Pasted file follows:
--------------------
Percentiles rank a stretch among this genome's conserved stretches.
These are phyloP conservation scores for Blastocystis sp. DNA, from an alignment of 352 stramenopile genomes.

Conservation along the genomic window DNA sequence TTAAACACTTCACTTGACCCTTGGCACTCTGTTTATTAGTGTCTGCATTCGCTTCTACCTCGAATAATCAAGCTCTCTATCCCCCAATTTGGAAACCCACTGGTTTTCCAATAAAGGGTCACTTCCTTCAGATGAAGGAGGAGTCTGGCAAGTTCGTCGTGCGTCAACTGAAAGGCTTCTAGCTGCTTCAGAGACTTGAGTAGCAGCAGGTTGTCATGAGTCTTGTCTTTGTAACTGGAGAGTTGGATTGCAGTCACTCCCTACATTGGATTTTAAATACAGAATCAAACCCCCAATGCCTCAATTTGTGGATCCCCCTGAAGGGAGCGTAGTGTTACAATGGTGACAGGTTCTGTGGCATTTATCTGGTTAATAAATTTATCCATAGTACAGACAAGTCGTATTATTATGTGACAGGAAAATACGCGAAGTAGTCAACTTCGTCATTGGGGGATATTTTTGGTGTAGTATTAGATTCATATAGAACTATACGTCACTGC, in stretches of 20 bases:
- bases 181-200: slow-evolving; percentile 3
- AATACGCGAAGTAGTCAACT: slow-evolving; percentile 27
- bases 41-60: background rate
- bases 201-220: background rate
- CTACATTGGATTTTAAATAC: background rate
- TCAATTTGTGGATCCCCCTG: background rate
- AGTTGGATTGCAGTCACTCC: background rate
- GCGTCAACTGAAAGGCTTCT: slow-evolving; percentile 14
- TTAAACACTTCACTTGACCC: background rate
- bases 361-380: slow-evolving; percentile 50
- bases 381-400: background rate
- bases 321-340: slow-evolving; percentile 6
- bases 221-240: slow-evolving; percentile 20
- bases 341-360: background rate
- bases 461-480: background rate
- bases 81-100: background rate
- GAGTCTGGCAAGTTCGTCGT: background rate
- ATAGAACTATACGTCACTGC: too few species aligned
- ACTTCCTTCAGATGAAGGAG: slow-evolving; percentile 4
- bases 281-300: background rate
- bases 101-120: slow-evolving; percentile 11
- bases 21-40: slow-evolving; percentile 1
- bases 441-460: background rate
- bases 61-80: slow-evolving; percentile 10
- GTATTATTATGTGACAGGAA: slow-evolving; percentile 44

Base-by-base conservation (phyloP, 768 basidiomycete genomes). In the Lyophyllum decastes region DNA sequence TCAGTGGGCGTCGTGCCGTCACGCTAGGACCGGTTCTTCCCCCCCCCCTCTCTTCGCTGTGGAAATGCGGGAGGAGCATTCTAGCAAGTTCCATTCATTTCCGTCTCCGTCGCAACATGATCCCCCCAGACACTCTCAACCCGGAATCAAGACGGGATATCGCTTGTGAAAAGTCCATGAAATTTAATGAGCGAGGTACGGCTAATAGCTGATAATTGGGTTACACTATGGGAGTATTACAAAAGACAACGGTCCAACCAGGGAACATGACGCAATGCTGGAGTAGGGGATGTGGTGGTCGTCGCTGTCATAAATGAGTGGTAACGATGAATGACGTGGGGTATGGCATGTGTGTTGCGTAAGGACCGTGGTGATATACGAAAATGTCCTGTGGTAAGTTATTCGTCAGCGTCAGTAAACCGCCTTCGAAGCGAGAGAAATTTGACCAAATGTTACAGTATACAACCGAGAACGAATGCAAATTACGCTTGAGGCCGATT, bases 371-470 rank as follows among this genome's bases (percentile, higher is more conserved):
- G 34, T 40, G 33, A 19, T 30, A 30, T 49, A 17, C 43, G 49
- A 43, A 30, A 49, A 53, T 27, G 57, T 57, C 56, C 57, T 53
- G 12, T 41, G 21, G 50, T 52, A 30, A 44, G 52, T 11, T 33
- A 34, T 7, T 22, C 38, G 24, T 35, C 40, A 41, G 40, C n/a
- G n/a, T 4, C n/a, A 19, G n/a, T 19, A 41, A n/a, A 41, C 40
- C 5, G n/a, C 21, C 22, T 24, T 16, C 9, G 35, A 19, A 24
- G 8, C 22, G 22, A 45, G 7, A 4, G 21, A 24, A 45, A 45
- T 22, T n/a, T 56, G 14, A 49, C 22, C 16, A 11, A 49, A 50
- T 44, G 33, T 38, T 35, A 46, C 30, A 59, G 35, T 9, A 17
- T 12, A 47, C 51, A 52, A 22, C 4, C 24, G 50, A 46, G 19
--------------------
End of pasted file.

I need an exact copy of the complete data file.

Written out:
Percentiles rank a stretch among this genome's conserved stretches.
These are phyloP conservation scores for Blastocystis sp. DNA, from an alignment of 352 stramenopile genomes.

Conservation along the genomic window DNA sequence TTAAACACTTCACTTGACCCTTGGCACTCTGTTTATTAGTGTCTGCATTCGCTTCTACCTCGAATAATCAAGCTCTCTATCCCCCAATTTGGAAACCCACTGGTTTTCCAATAAAGGGTCACTTCCTTCAGATGAAGGAGGAGTCTGGCAAGTTCGTCGTGCGTCAACTGAAAGGCTTCTAGCTGCTTCAGAGACTTGAGTAGCAGCAGGTTGTCATGAGTCTTGTCTTTGTAACTGGAGAGTTGGATTGCAGTCACTCCCTACATTGGATTTTAAATACAGAATCAAACCCCCAATGCCTCAATTTGTGGATCCCCCTGAAGGGAGCGTAGTGTTACAATGGTGACAGGTTCTGTGGCATTTATCTGGTTAATAAATTTATCCATAGTACAGACAAGTCGTATTATTATGTGACAGGAAAATACGCGAAGTAGTCAACTTCGTCATTGGGGGATATTTTTGGTGTAGTATTAGATTCATATAGAACTATACGTCACTGC, in stretches of 20 bases:
- bases 181-200: slow-evolving; percentile 3
- AATACGCGAAGTAGTCAACT: slow-evolving; percentile 27
- bases 41-60: background rate
- bases 201-220: background rate
- CTACATTGGATTTTAAATAC: background rate
- TCAATTTGTGGATCCCCCTG: background rate
- AGTTGGATTGCAGTCACTCC: background rate
- GCGTCAACTGAAAGGCTTCT: slow-evolving; percentile 14
- TTAAACACTTCACTTGACCC: background rate
- bases 361-380: slow-evolving; percentile 50
- bases 381-400: background rate
- bases 321-340: slow-evolving; percentile 6
- bases 221-240: slow-evolving; percentile 20
- bases 341-360: background rate
- bases 461-480: background rate
- bases 81-100: background rate
- GAGTCTGGCAAGTTCGTCGT: background rate
- ATAGAACTATACGTCACTGC: too few species aligned
- ACTTCCTTCAGATGAAGGAG: slow-evolving; percentile 4
- bases 281-300: background rate
- bases 101-120: slow-evolving; percentile 11
- bases 21-40: slow-evolving; percentile 1
- bases 441-460: background rate
- bases 61-80: slow-evolving; percentile 10
- GTATTATTATGTGACAGGAA: slow-evolving; percentile 44

Base-by-base conservation (phyloP, 768 basidiomycete genomes). In the Lyophyllum decastes region DNA sequence TCAGTGGGCGTCGTGCCGTCACGCTAGGACCGGTTCTTCCCCCCCCCCTCTCTTCGCTGTGGAAATGCGGGAGGAGCATTCTAGCAAGTTCCATTCATTTCCGTCTCCGTCGCAACATGATCCCCCCAGACACTCTCAACCCGGAATCAAGACGGGATATCGCTTGTGAAAAGTCCATGAAATTTAATGAGCGAGGTACGGCTAATAGCTGATAATTGGGTTACACTATGGGAGTATTACAAAAGACAACGGTCCAACCAGGGAACATGACGCAATGCTGGAGTAGGGGATGTGGTGGTCGTCGCTGTCATAAATGAGTGGTAACGATGAATGACGTGGGGTATGGCATGTGTGTTGCGTAAGGACCGTGGTGATATACGAAAATGTCCTGTGGTAAGTTATTCGTCAGCGTCAGTAAACCGCCTTCGAAGCGAGAGAAATTTGACCAAATGTTACAGTATACAACCGAGAACGAATGCAAATTACGCTTGAGGCCGATT, bases 371-470 rank as follows among this genome's bases (percentile, higher is more conserved):
- G 34, T 40, G 33, A 19, T 30, A 30, T 49, A 17, C 43, G 49
- A 43, A 30, A 49, A 53, T 27, G 57, T 57, C 56, C 57, T 53
- G 12, T 41, G 21, G 50, T 52, A 30, A 44, G 52, T 11, T 33
- A 34, T 7, T 22, C 38, G 24, T 35, C 40, A 41, G 40, C n/a
- G n/a, T 4, C n/a, A 19, G n/a, T 19, A 41, A n/a, A 41, C 40
- C 5, G n/a, C 21, C 22, T 24, T 16, C 9, G 35, A 19, A 24
- G 8, C 22, G 22, A 45, G 7, A 4, G 21, A 24, A 45, A 45
- T 22, T n/a, T 56, G 14, A 49, C 22, C 16, A 11, A 49, A 50
- T 44, G 33, T 38, T 35, A 46, C 30, A 59, G 35, T 9, A 17
- T 12, A 47, C 51, A 52, A 22, C 4, C 24, G 50, A 46, G 19